Five fast Ford Fiestas – celebrating small, hot Fords

Not only is the Ford Fiesta one of Britain’s most popular cars, it’s also one of the most accessible ways into a real driver’s car. We look at five of our favourites

The Ford Fiesta has been a favourite on British roads for nearly 45 years, and while its sheer appeal to the masses has been a success in itself, there’s a slightly different reason evo holds the supermini to such high esteem. When it first arrived in 1976, the concept of the hot hatchback was at an embryonic stage, but Ford quickly realised a sporty version would hold great appeal, and it’s a recipe Ford has been consistently reimagining with great success ever since. 

Almost half a century later and with the near-200bhp Mk8 ST on our roads, that's still very much the case. Below you'll find five of the best fast Fiestas, and we explain just what made them so special.

> New Ford Fiesta ST vs hot hatch greats - can it stand up to the very best?

Fiesta Supersport

The Supersport wasn’t technically the first sporting Fiesta – that was the 1300 Sport – but it was very much the precursor to the XR2 that followed in the second generation.

With 89bhp from its 1.3-litre engine and a 775kg kerb weight it was certainly lively by the standards of early 1980s shopping cars, and like the XR2 the styling still looks great today – think stripes, spotlights, chunky 13x6in alloy wheels, and a matching front lip and tailgate spoiler. Values today are rising rapidly for the rare survivors.

Fiesta Zetec S

After years in the doldrums, this is the car that showed hot Fiestas were still worth our attention. Not that it was particularly hot, even by the standards of the day – its 1.6-litre, four-cylinder engine produced 102bhp and the 0-62mph dash took a full 10.2 seconds.

But in a 15-car hot hatch test in issue 20, it was talented enough to reach the final six – including Peugeots 106 and 306 GTi, the Citroen Saxo VTS and most notably, the Renault Clio 172. Ultimately it lost out on power, but we noted that ‘once up to speed the Fiesta will live with any of the others through the corners’ – high praise indeed.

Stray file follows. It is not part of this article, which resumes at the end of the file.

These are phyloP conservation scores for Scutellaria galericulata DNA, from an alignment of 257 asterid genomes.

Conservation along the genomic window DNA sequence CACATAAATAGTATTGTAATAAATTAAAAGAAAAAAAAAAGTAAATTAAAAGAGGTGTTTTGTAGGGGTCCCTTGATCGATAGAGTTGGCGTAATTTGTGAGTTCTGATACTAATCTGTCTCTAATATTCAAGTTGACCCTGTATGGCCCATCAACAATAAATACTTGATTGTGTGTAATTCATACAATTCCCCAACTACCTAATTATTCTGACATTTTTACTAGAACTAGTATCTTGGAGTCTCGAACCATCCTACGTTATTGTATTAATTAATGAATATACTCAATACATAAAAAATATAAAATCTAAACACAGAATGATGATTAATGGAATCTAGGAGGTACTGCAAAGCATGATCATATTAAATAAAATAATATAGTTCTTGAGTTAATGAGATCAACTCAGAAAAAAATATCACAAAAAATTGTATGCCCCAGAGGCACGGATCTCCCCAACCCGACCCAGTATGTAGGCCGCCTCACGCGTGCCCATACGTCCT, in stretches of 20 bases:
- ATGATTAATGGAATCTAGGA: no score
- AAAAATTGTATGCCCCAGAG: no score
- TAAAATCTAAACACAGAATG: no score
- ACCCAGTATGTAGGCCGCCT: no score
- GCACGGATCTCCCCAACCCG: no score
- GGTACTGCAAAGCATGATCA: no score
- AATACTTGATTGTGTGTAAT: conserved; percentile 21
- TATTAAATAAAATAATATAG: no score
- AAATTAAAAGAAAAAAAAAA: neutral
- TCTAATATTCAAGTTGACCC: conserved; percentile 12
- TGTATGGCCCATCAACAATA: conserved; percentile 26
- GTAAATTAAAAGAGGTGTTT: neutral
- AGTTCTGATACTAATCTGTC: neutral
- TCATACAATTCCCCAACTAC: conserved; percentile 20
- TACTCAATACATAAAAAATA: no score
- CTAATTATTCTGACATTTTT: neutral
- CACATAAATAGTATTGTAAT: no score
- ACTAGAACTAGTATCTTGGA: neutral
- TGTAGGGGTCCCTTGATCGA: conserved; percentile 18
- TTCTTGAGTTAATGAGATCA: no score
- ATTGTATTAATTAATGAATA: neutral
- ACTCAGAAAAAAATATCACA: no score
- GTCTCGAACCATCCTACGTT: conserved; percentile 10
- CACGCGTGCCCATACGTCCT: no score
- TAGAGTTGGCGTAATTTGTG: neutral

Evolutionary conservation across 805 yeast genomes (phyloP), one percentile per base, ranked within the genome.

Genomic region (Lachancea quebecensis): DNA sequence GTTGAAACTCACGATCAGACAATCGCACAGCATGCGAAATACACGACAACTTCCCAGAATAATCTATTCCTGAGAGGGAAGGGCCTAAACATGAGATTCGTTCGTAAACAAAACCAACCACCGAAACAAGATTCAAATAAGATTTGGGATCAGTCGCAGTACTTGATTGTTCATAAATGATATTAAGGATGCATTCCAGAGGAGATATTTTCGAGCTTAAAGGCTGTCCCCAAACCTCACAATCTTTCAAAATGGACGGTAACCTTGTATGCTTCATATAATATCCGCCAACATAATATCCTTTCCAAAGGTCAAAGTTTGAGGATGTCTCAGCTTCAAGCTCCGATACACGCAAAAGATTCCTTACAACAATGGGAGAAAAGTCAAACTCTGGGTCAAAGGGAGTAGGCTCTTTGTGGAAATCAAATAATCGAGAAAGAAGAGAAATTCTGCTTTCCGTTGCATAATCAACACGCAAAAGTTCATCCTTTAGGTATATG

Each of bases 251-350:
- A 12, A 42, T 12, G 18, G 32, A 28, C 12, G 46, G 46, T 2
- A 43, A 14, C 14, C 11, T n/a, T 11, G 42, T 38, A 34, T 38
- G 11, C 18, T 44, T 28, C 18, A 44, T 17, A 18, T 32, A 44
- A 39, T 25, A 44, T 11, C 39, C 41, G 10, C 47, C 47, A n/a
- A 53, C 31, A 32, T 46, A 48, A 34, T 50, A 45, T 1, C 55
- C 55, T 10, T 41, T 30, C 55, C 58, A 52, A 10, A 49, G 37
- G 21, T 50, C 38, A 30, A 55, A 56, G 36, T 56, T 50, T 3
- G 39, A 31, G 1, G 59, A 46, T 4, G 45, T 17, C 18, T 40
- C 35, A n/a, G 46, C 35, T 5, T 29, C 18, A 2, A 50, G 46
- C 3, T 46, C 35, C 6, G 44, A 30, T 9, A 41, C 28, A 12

Fiesta ST (Mk6)

The chunky styling of the Mk6 Fiesta was a breath of fresh air after the slightly unhappy-looking car that preceded it, and in ST trim it was especially appealing – not least because stripes, inspired by those on the contemporary Ford GT, were on the options list.

To drive it never quite delivered the same thrills as the Renault Sport Clios on sale at the same time, and its 2-litre, 148bhp Duratec four-cylinder didn’t have the same punch either. That was soon made up for by firms like Mountune however, and the Ford’s chassis was as good as we’d come to expect.

> Ford Fiesta review – still the best supermini?

Fiesta ST200 (Mk7)

The Mk7 Fiesta ST was already an outstanding hot hatch in standard form, but the range-topping ST200 took it that one step further, creating a true future classic. Boasting a near-identical output to even the current ST, it’s almost comically tail-happy handling balance, superb body control and screaming engine were unmatched at the time. 

Power came from a more potent 197bhp version of the 1.6-litre, turbocharged four-pot in the regular ST, and defined the ST200’s character with a verve at the top end of the rev range the standard car lacks. Other changes were few – there’s not even a limited-slip diff – but presented all the fantastic driving elements of the standard ST, just a little quicker.

Fiesta ST-3 (Mk8)

Moving to the present day we have the latest iteration of the Fiesta ST, a model that once again claimed the title of ‘best small hot hatchback on sale’ in our review. It might have lost a cylinder over its predecessor, but the new 1.5-litre three-cylinder still produces 197bhp and 214lb ft of torque, which is enough for a 6.5sec 0-62mph time and 144mph top speed.

> 2019 Ford Fiesta ST review – simple, honest fun

It’s the Fiesta’s chassis that’s most impressive though, with impressive bite from the front axle and huge reserves of traction thanks to the limited slip differential. The steering is pin-point sharp giving you great confidence in placing the car precisely, while the superb adjustability that’s able to be dialled in from the rear axle makes it a lairy, but not intimidating little hatchback. The ride is firm, yes, but it also keeps the body composed over difficult sections of tarmac, while not being so iron-fisted to become unpredictable as speeds rise. It might be a supermini, but like many of its predecessors the development process doesn’t feel half-baked. It is a truly superb little performance car.

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